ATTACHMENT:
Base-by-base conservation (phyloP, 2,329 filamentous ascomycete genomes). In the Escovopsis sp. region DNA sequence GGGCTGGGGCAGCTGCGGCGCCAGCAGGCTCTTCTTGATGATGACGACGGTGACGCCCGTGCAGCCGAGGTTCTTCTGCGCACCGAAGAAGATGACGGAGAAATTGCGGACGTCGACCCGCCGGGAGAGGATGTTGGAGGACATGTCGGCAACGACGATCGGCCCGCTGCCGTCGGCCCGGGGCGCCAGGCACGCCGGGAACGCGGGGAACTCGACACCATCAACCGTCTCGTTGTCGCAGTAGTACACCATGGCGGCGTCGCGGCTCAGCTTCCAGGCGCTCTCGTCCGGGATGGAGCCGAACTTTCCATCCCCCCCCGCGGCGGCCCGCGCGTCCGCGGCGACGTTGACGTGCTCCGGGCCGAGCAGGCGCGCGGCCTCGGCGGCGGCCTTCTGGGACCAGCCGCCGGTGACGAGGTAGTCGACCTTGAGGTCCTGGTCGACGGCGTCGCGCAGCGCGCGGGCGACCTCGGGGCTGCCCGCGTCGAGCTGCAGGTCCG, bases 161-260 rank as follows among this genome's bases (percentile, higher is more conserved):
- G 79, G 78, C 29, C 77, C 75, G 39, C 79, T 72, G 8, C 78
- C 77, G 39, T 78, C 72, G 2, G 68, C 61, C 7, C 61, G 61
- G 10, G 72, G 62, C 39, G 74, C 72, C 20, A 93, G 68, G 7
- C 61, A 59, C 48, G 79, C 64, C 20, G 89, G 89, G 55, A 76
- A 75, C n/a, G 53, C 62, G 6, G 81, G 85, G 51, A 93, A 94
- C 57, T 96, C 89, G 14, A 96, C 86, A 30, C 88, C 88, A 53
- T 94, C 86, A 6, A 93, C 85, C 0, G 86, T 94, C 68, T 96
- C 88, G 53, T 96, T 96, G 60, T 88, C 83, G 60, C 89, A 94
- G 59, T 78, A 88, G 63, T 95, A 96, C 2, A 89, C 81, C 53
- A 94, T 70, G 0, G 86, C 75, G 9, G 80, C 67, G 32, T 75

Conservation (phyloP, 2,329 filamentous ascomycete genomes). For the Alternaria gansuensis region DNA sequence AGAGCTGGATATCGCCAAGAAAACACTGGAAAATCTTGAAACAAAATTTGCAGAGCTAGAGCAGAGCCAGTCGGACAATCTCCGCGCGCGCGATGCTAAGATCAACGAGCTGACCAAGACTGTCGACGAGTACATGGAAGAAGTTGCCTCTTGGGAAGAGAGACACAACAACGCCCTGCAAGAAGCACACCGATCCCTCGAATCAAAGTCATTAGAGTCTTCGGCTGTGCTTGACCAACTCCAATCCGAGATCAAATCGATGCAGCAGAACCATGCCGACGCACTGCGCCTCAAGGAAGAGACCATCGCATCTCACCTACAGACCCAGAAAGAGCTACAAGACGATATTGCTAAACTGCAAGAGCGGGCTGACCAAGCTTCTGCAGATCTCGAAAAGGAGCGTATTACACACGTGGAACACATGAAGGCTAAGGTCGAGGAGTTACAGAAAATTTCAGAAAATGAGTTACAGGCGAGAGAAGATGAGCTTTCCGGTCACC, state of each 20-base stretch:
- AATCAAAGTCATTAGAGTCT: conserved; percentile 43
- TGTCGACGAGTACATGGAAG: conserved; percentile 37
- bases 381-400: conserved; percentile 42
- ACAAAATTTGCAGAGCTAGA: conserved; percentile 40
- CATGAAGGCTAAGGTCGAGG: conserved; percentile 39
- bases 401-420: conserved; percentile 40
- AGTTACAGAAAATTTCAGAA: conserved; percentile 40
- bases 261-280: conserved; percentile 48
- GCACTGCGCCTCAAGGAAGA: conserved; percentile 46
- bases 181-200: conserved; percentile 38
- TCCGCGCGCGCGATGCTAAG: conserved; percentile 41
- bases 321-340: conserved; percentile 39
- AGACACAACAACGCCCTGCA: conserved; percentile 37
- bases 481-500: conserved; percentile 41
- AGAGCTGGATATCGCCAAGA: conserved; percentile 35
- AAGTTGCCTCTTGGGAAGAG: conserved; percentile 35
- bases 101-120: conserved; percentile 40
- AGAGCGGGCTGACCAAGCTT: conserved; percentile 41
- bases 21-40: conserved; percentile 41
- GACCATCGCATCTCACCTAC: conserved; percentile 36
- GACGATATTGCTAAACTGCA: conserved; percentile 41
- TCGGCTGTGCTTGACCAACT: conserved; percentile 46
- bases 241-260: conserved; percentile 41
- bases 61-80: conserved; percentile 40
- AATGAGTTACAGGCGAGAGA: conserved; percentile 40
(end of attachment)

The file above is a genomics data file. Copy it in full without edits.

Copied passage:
Base-by-base conservation (phyloP, 2,329 filamentous ascomycete genomes). In the Escovopsis sp. region DNA sequence GGGCTGGGGCAGCTGCGGCGCCAGCAGGCTCTTCTTGATGATGACGACGGTGACGCCCGTGCAGCCGAGGTTCTTCTGCGCACCGAAGAAGATGACGGAGAAATTGCGGACGTCGACCCGCCGGGAGAGGATGTTGGAGGACATGTCGGCAACGACGATCGGCCCGCTGCCGTCGGCCCGGGGCGCCAGGCACGCCGGGAACGCGGGGAACTCGACACCATCAACCGTCTCGTTGTCGCAGTAGTACACCATGGCGGCGTCGCGGCTCAGCTTCCAGGCGCTCTCGTCCGGGATGGAGCCGAACTTTCCATCCCCCCCCGCGGCGGCCCGCGCGTCCGCGGCGACGTTGACGTGCTCCGGGCCGAGCAGGCGCGCGGCCTCGGCGGCGGCCTTCTGGGACCAGCCGCCGGTGACGAGGTAGTCGACCTTGAGGTCCTGGTCGACGGCGTCGCGCAGCGCGCGGGCGACCTCGGGGCTGCCCGCGTCGAGCTGCAGGTCCG, bases 161-260 rank as follows among this genome's bases (percentile, higher is more conserved):
- G 79, G 78, C 29, C 77, C 75, G 39, C 79, T 72, G 8, C 78
- C 77, G 39, T 78, C 72, G 2, G 68, C 61, C 7, C 61, G 61
- G 10, G 72, G 62, C 39, G 74, C 72, C 20, A 93, G 68, G 7
- C 61, A 59, C 48, G 79, C 64, C 20, G 89, G 89, G 55, A 76
- A 75, C n/a, G 53, C 62, G 6, G 81, G 85, G 51, A 93, A 94
- C 57, T 96, C 89, G 14, A 96, C 86, A 30, C 88, C 88, A 53
- T 94, C 86, A 6, A 93, C 85, C 0, G 86, T 94, C 68, T 96
- C 88, G 53, T 96, T 96, G 60, T 88, C 83, G 60, C 89, A 94
- G 59, T 78, A 88, G 63, T 95, A 96, C 2, A 89, C 81, C 53
- A 94, T 70, G 0, G 86, C 75, G 9, G 80, C 67, G 32, T 75

Conservation (phyloP, 2,329 filamentous ascomycete genomes). For the Alternaria gansuensis region DNA sequence AGAGCTGGATATCGCCAAGAAAACACTGGAAAATCTTGAAACAAAATTTGCAGAGCTAGAGCAGAGCCAGTCGGACAATCTCCGCGCGCGCGATGCTAAGATCAACGAGCTGACCAAGACTGTCGACGAGTACATGGAAGAAGTTGCCTCTTGGGAAGAGAGACACAACAACGCCCTGCAAGAAGCACACCGATCCCTCGAATCAAAGTCATTAGAGTCTTCGGCTGTGCTTGACCAACTCCAATCCGAGATCAAATCGATGCAGCAGAACCATGCCGACGCACTGCGCCTCAAGGAAGAGACCATCGCATCTCACCTACAGACCCAGAAAGAGCTACAAGACGATATTGCTAAACTGCAAGAGCGGGCTGACCAAGCTTCTGCAGATCTCGAAAAGGAGCGTATTACACACGTGGAACACATGAAGGCTAAGGTCGAGGAGTTACAGAAAATTTCAGAAAATGAGTTACAGGCGAGAGAAGATGAGCTTTCCGGTCACC, state of each 20-base stretch:
- AATCAAAGTCATTAGAGTCT: conserved; percentile 43
- TGTCGACGAGTACATGGAAG: conserved; percentile 37
- bases 381-400: conserved; percentile 42
- ACAAAATTTGCAGAGCTAGA: conserved; percentile 40
- CATGAAGGCTAAGGTCGAGG: conserved; percentile 39
- bases 401-420: conserved; percentile 40
- AGTTACAGAAAATTTCAGAA: conserved; percentile 40
- bases 261-280: conserved; percentile 48
- GCACTGCGCCTCAAGGAAGA: conserved; percentile 46
- bases 181-200: conserved; percentile 38
- TCCGCGCGCGCGATGCTAAG: conserved; percentile 41
- bases 321-340: conserved; percentile 39
- AGACACAACAACGCCCTGCA: conserved; percentile 37
- bases 481-500: conserved; percentile 41
- AGAGCTGGATATCGCCAAGA: conserved; percentile 35
- AAGTTGCCTCTTGGGAAGAG: conserved; percentile 35
- bases 101-120: conserved; percentile 40
- AGAGCGGGCTGACCAAGCTT: conserved; percentile 41
- bases 21-40: conserved; percentile 41
- GACCATCGCATCTCACCTAC: conserved; percentile 36
- GACGATATTGCTAAACTGCA: conserved; percentile 41
- TCGGCTGTGCTTGACCAACT: conserved; percentile 46
- bases 241-260: conserved; percentile 41
- bases 61-80: conserved; percentile 40
- AATGAGTTACAGGCGAGAGA: conserved; percentile 40